This is not a complete list of side effects and others may occur. Call your doctor for medical advice about side effects. You may report side effects to FDA at 1-800-FDA-1088.
What other drugs will affect vemurafenib?
Sometimes it is not safe to use certain medications at the same time. Some drugs can affect your blood levels of other drugs you take, which may increase side effects or make the medications less effective.
Many drugs can interact with vemurafenib, including prescription and over-the-counter medicines, vitamins, and herbal products. Tell each of your health care providers about all medicines you use now and any medicine you start or stop using.
More about Zelboraf (vemurafenib)
- Side Effects
- During Pregnancy
- Dosage Information
- Drug Images
- Drug Interactions
- Compare Alternatives
- Support Group
- Pricing & Coupons
- En Español
- 4 Reviews – Add your own review/rating
- Drug class: multikinase inhibitors
Related treatment guides
Where can I get more information?
- Your pharmacist can provide more information about vemurafenib.
- Remember, keep this and all other medicines out of the reach of children, never share your medicines with others, and use this medication only for the indication prescribed.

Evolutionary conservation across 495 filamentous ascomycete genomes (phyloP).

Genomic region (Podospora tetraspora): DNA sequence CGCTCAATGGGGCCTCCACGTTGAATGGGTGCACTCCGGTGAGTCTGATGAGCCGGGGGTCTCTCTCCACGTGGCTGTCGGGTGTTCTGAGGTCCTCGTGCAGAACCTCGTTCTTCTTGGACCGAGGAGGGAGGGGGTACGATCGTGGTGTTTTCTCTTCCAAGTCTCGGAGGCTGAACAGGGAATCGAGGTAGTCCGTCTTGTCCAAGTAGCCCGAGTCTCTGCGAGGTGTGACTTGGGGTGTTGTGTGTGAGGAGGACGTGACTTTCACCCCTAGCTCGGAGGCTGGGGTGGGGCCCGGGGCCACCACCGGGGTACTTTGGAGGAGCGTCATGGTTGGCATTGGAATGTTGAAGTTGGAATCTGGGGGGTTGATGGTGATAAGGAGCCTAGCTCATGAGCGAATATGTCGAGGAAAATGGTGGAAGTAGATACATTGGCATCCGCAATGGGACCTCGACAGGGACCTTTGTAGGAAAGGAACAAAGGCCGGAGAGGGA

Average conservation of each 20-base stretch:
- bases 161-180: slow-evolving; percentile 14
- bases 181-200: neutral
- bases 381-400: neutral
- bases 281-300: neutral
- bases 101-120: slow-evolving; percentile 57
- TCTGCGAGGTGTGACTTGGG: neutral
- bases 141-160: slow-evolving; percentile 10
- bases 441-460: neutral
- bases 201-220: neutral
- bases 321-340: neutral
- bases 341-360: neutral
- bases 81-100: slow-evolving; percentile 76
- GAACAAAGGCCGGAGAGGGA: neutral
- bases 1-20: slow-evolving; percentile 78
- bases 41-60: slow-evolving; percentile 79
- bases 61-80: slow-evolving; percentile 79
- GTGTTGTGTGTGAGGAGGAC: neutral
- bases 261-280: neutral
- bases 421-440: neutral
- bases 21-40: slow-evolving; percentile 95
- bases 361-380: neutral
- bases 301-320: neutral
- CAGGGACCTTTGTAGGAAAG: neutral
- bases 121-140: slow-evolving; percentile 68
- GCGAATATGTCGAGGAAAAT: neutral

- Disclaimer: Every effort has been made to ensure that the information provided by Cerner Multum, Inc. ('Multum') is accurate, up-to-date, and complete, but no guarantee is made to that effect. Drug information contained herein may be time sensitive. Multum information has been compiled for use by healthcare practitioners and consumers in the United States and therefore Multum does not warrant that uses outside of the United States are appropriate, unless specifically indicated otherwise. Multum's drug information does not endorse drugs, diagnose patients or recommend therapy. Multum's drug information is an informational resource designed to assist licensed healthcare practitioners in caring for their patients and/or to serve consumers viewing this service as a supplement to, and not a substitute for, the expertise, skill, knowledge and judgment of healthcare practitioners. The absence of a warning for a given drug or drug combination in no way should be construed to indicate that the drug or drug combination is safe, effective or appropriate for any given patient. Multum does not assume any responsibility for any aspect of healthcare administered with the aid of information Multum provides. The information contained herein is not intended to cover all possible uses, directions, precautions, warnings, drug interactions, allergic reactions, or adverse effects. If you have questions about the drugs you are taking, check with your doctor, nurse or pharmacist.
Copyright 1996-2012 Cerner Multum, Inc. Version: 3.01.
Date modified: January 03, 2018
Last reviewed: November 08, 2017